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Barthell Coal Camp

A coal mine might not sound like a vacation destination, but history buffs and nature-seekers are sure to enjoy a stay at the Barthell Coal Camp.

The restored mining camp opened to the public in 1999, many years after the last miners left. The Barthell Coal Camp was in operation beginning in 1902 until the last mine was closed in 1962.

“The Stearns Company came in from Luddington, Michigan, and began buying property for the timber because they were in the lumber business,” says Richard Koger, Director of Operations for Barthell Coal Mining Camp. The crew building the railroad into Barthell discovered the coal seam. “They didn’t know anything about the coal business, so they went back to Michigan and rounded up everyone they could find that knew anything about the coal business. Most of those people were immigrants from Europe who’d had experience in mining.”

The Stearns Company built 41 houses for miners and their families at the camp. The camp included a school, a doctor’s office, a barber shop, and a company store. In total, around 350 people lived at the Barthell Coal Camp.

“It was tough. Before unions they were working 12 hours a day, six days a week,” says Koger. “They had no holidays, no vacations. It was just a hard life for these people. They were pretty happy though. [Stearns] had a very good accident and death rate in their mines. It was better than a lot of the other companies. As a matter of fact, some people came from other companies just to work for the Stearns Company because they did have such a good record.”

After the mines closed, Stearns demolished many of the buildings with the aim of allowing the land to reforest. Stearns was, after all, still involved in the lumber business.

Koger’s family purchased the land in 1984 with the intent of keeping Kentucky’s coal mining history alive. But the family’s history goes back much further than that.

“My great-grandfather came to this country from Wales,” says Koger. “When he came to this country he came for a better life, but it just so happened that Stearns company contacted him and hired him because he knew how to ventilate these mines before electricity.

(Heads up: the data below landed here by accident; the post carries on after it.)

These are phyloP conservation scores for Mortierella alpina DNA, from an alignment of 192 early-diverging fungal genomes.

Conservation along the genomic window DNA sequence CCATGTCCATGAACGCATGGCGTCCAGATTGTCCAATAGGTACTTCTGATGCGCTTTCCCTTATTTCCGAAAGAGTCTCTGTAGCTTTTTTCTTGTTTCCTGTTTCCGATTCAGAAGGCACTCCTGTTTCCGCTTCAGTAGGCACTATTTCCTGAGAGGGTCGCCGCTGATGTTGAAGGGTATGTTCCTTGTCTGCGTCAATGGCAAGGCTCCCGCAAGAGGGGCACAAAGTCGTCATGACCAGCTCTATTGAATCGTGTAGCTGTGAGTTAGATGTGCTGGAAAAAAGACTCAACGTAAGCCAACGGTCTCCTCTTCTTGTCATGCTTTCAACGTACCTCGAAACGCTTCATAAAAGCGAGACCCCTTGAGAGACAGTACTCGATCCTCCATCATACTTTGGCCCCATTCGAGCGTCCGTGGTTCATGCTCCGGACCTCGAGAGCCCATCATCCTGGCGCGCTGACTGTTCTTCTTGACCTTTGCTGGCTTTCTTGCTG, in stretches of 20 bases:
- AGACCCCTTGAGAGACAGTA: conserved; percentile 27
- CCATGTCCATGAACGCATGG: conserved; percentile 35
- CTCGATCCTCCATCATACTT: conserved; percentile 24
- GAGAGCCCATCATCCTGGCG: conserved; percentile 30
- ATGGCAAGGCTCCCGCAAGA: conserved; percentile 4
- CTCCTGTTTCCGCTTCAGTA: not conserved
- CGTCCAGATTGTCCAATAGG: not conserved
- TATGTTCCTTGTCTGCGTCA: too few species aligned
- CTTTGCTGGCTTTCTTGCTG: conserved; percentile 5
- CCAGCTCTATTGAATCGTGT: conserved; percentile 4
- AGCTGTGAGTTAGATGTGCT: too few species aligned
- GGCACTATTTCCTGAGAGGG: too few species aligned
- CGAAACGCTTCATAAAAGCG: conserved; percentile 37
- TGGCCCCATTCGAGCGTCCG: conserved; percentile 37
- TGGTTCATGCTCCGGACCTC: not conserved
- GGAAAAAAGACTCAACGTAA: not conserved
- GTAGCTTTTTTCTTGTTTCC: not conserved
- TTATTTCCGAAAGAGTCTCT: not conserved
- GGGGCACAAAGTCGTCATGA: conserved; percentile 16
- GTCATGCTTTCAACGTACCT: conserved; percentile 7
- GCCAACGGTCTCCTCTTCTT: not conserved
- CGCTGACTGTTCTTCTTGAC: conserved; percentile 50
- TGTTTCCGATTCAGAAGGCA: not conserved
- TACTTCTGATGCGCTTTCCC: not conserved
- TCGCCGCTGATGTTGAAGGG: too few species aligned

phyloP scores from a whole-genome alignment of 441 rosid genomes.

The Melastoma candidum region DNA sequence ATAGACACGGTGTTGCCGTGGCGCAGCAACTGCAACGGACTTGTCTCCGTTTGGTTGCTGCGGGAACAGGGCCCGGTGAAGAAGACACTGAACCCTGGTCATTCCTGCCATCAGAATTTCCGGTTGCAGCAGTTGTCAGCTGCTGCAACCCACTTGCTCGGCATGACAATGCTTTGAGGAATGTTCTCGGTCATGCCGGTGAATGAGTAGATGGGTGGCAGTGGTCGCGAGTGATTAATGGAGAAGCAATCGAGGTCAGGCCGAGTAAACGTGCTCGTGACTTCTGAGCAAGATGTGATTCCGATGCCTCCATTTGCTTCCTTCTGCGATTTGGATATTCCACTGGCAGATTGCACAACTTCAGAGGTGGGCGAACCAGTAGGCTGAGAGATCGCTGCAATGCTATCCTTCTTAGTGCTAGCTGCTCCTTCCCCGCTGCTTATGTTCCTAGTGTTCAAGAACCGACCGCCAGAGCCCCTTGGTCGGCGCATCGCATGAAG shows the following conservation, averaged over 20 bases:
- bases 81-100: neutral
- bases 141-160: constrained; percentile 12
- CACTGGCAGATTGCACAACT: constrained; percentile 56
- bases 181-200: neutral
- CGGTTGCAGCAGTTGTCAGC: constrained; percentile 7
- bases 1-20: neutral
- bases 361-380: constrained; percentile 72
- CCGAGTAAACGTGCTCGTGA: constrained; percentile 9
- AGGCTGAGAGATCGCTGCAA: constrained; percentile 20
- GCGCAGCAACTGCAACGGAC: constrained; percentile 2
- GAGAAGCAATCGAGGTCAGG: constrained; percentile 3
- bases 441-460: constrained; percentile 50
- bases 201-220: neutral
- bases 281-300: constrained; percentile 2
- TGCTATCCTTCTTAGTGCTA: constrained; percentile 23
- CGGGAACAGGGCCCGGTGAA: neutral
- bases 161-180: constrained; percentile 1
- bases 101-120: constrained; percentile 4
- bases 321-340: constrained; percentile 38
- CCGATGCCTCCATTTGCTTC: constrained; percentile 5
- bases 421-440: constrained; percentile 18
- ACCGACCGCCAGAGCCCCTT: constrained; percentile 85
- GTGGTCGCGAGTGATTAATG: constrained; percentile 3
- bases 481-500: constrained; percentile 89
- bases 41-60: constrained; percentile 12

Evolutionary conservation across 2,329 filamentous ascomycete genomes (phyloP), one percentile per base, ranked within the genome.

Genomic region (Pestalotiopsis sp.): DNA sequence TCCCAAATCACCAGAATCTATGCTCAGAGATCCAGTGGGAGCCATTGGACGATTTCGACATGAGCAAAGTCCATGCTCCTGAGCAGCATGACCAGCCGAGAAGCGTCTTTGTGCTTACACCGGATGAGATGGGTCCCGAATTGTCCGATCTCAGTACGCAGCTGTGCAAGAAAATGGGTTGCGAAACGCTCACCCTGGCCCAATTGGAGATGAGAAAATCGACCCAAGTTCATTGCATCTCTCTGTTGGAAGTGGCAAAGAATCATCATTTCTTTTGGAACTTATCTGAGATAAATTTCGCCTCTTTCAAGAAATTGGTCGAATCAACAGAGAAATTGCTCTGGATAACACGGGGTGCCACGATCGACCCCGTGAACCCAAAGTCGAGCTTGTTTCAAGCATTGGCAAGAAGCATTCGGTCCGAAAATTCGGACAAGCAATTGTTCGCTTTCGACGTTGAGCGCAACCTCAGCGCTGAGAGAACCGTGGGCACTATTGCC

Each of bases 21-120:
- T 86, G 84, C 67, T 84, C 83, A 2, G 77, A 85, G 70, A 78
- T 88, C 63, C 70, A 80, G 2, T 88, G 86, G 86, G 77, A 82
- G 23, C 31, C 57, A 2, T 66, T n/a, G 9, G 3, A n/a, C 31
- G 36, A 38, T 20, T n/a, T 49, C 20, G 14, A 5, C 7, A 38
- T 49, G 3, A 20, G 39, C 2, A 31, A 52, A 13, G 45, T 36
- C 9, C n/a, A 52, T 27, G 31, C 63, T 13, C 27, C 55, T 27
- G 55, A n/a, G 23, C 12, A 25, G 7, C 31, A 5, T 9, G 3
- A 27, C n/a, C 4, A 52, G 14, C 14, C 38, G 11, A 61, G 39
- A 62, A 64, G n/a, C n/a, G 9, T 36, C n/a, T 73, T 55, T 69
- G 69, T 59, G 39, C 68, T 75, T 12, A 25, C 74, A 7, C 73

“Then my grandfather he worked for the mines,” Koger continues. “He started at age 11 and worked 48 years. Then my father went to work at Blue Heron [the No. 18 mine owned by Stearns]. It was a dream of his to rebuild it back like it was originally. He thought this was a type of history that was being lost, so he wanted to rebuild this camp to keep this history alive.”

The Kogers wanted to make sure that the buildings were restored to historical accuracy, showcasing how the camp would have been set up when it was in operation. To do so, they brought in outside help.

“We did have a lot of old pictures and a lot of people who could remember how it was,” says Koger. “But it was hard to place all the houses and buildings. He contacted University of Kentucky and hired them to come down and do an archival study. They found the location of every house and every building. They went to the Stearns Company and got the floorplans of the houses, the sizes of all the buildings, the type of lumber that was used, the paint colors. Everything here is pretty much exactly like it was in the beginning.”

Today, the Barthell Coal Camp includes restored buildings including the church and school and the company store. One of the houses has been set up to show how the houses looked at the time. Visitors can stay in some of the other camp houses.

“People can come in and experience living in a mining camp,” says Koger. “It’s sort of a walk back into time. People really enjoy is coming and staying here. It’s really peaceful.”

The mine is located in the Daniel Boone National Forest and adjacent to the Big South Fork River Recreation Area, making it an appealing spot for nature lovers. Visitors can also tour parts of the now-closed mines. Guided tours take groups about 300 feet into the No. 1 mine, which the Stearns Company started in 1902.

“It’s really neat to see how these miners really had to work in those days,” says Koger. “It was really tough. A lot of the mine is only three feet high, so that meant the miners were having to work on their hands and knees most of the time, and that’s what people are really surprised about. They can’t comprehend being able to work in areas like that. It’s neat to get these school groups down here to show them how life was back then and how hard these people had to work to get that coal out to have electricity.

“My father was really proud of this place and I was glad that he lived long enough to see it work,” says Koger. “People love it when they come. They just love the tours, they love staying here, they love everything that they can see. It does make you proud of it.”

This segment is part of Kentucky Life episode #2019, which originally aired on May 23, 2015. Watch the full episode.